Dear Spotters, thank you for your interest in my paintings. I will be glad to share them with you, but it will take some time. My neighbor is ready to take digital photographs of them but I'm still working on three of them and another three were damaged during my last move and need to be repaired. Maybe by December I'll be ready to "show." DB
Instead of using your imagination as an escape,
create an inner landscape that matches your goals.
In the late 1960s, when I moved back to New York City, I found a 24 hour radio station that played my favorite music, classical. The program that ran from midnight to 6 was particularly interesting because it was one 6 hour program which contained only 2 five minute newscasts somewhere around 2 and 4. And the announcer, Bill, was an intellectual, sophisticated gentleman who had very interesting things to say.
I thought to myself that if I ever had my own radio program, that is what I wanted to do. I thought about it off and on over the years and imagined what I would do and what it would be like.
About 6 years later I heard that the station was looking for part time relief announcers. So I auditioned and was hired. When I worked it was in the daytime or the evening. But sometimes, if I worked the evening shift, I would stay for a while and talk with, Bill, the all night announcer, who was a fascinating fellow. We had great conversations.
But the station was sold and the new manager, who didn't know much about music, broadcasting or New York, brought in a bunch of buddies from Kansas City and turned it into a rock station. They thought they were going to take New York by storm. (Nobody takes New York City by storm.)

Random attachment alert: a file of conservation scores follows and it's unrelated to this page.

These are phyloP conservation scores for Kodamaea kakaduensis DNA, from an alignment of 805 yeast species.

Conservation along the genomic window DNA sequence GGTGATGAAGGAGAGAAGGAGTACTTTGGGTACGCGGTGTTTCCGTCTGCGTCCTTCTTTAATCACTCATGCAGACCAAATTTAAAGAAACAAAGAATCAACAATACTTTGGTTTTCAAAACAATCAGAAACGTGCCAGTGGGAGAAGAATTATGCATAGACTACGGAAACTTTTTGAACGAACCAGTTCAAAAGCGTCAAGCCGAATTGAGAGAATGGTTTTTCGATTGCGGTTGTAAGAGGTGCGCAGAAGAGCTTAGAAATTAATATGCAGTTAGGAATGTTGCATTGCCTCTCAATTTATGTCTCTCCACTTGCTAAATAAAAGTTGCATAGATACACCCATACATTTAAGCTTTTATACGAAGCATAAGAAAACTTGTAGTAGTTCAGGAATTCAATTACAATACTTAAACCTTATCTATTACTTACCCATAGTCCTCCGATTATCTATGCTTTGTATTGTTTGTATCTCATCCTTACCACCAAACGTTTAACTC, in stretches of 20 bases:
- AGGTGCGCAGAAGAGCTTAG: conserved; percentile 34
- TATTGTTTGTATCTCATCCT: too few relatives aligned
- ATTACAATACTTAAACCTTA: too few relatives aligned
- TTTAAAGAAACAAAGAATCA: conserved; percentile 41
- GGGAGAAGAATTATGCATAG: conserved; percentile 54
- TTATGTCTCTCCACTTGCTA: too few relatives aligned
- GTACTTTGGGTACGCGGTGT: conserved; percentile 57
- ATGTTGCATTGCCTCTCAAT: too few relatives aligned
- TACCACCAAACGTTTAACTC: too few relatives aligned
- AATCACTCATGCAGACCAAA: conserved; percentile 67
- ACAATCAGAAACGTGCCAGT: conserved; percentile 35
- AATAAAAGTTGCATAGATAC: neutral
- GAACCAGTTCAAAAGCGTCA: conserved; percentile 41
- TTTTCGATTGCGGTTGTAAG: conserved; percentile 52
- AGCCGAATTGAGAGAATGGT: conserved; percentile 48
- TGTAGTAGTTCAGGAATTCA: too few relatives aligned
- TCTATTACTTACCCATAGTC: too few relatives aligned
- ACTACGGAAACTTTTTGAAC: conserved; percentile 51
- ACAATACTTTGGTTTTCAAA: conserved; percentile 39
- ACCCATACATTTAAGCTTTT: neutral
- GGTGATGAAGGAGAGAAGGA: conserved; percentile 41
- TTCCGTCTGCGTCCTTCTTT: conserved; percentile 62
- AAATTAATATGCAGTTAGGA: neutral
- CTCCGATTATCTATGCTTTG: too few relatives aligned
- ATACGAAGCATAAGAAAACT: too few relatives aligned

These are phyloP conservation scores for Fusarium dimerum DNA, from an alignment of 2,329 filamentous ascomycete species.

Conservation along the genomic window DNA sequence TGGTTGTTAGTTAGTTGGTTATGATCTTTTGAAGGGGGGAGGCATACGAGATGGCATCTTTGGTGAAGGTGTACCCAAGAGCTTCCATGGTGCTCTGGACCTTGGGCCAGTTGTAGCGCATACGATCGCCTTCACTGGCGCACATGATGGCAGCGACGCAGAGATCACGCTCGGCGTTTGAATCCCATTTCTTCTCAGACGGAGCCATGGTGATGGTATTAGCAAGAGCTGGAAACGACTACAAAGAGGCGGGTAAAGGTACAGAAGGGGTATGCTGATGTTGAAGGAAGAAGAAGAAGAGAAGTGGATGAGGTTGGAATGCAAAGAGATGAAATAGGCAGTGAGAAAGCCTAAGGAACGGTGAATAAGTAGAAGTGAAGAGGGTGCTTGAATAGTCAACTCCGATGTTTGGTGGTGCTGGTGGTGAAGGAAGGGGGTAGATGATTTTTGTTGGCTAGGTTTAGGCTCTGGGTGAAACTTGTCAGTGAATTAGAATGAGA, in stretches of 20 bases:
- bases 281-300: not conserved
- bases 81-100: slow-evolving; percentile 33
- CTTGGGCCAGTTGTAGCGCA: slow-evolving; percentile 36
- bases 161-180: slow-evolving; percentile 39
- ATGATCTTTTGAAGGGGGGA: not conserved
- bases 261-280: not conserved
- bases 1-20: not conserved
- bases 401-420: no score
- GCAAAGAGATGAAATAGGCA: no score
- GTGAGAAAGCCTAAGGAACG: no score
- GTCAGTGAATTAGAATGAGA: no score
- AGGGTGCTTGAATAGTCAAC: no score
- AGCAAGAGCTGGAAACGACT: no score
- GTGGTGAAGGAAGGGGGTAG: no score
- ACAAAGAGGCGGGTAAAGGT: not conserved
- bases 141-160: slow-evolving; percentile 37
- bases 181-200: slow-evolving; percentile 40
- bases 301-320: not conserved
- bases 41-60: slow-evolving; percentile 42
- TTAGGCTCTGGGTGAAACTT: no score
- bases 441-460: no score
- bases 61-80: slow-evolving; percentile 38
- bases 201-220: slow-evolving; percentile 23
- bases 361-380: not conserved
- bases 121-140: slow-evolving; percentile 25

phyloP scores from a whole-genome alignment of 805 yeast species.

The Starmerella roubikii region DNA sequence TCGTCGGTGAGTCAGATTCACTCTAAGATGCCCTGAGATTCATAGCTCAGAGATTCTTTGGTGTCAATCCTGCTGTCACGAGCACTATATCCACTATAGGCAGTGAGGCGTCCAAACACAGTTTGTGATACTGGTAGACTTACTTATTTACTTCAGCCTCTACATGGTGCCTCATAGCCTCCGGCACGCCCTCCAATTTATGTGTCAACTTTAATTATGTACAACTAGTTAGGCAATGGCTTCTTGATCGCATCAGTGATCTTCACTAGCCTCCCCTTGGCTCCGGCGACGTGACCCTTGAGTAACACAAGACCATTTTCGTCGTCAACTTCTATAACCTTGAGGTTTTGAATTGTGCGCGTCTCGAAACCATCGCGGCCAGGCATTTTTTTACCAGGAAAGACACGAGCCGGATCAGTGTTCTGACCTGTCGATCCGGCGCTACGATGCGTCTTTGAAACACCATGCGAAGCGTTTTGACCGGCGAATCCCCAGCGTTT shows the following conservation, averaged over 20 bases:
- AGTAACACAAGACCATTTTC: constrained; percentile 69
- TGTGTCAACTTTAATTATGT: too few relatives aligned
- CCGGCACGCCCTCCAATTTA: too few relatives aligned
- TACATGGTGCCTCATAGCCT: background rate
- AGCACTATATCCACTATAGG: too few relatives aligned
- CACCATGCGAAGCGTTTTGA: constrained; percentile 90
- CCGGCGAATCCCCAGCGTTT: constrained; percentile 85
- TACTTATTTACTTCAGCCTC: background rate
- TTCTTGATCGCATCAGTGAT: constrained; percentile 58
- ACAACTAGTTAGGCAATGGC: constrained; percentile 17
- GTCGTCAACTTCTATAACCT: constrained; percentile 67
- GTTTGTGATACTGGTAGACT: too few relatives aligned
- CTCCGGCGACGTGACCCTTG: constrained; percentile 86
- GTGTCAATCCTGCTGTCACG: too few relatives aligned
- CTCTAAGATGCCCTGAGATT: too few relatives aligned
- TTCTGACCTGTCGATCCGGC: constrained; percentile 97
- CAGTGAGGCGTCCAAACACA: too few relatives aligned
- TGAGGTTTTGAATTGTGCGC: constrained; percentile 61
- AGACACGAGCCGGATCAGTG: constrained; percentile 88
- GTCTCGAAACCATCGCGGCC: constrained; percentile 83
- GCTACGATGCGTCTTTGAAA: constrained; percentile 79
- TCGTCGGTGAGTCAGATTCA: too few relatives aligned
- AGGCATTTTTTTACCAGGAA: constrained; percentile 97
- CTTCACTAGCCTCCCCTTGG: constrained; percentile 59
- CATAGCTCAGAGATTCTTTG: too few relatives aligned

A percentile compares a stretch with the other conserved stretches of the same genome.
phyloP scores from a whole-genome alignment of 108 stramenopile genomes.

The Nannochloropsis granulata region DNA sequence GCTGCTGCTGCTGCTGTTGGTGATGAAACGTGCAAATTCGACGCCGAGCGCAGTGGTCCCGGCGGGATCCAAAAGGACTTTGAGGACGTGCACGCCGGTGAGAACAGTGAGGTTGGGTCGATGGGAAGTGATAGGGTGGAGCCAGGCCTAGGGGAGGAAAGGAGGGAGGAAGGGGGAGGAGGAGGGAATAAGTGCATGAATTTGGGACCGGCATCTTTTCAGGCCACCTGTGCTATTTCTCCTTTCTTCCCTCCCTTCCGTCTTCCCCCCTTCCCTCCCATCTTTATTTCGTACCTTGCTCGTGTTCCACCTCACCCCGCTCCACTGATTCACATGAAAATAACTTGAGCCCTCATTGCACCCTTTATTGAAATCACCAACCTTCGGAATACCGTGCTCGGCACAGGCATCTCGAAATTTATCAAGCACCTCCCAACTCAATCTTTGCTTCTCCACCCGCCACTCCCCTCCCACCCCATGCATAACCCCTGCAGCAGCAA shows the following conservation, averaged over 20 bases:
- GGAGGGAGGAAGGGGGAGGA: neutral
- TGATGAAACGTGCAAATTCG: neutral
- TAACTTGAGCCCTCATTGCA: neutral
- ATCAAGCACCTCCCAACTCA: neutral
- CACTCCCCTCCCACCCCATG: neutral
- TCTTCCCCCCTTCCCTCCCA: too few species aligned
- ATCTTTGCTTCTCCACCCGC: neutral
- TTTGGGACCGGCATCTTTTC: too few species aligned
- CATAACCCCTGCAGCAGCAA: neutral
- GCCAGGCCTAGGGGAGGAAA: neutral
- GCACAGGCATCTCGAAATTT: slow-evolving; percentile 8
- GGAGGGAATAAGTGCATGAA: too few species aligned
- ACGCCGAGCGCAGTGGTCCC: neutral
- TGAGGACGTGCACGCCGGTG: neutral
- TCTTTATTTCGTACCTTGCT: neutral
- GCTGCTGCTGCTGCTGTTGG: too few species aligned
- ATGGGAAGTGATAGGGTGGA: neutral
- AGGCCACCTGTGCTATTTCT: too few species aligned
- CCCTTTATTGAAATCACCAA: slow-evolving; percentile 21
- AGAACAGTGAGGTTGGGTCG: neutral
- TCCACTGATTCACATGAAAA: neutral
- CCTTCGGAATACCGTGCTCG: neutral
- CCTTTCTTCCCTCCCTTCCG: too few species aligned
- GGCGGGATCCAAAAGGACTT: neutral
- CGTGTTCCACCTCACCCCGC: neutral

They lasted for about a year and then went off the air. The station was dead for almost another year. And then one evening I got a message when I got home from David, the man who had been the program director of the old station. He told me that we had gone back on the air at 8:30, Bill was no longer available so Matt was coming in to do the all night show and could I be there at 6 to do the morning show. I called him back and said I would. I set my alarm, went to bed, woke up at 4, had some coffee and breakfast and then walked from my apartment on 57th Street down to the building on 45th Street, took the elevator up and walked in on Matt who was just finishing the all nighter.
I was now the full time staff announcer for the morning show. A week later we had a staff meeting. After it, David, the program director asked us if we were all satisfied with our shifts. Matt said he would rather do the morning show and I said I would rather do the all night show, so David said go ahead and switch tonight.
That night, at midnight, I sat down, turned on the microphone and was on the air doing the program I wanted to do and thought about doing and imagined myself doing for the past 10 years.
For the next 2 years it was a love affair. I programmed the show myself, so I could do anything I wanted. I could play a piece and then play it again if I wanted to. I could play the longest recorded piece, a 5 1/2 hour opera by Berlioz. I interviewed some musicians, got a lot of great fan mail which I still have, some of it from famous people, got my name in the papers and was a happy man.
But, alas, they sold the station again. The new manager was inept and managed (mangled) the place right out of business. So I went on my vagabond way. But it taught me about imagining and visualizing my goals and that I had more to do in life.
DB - Vagabond Journeys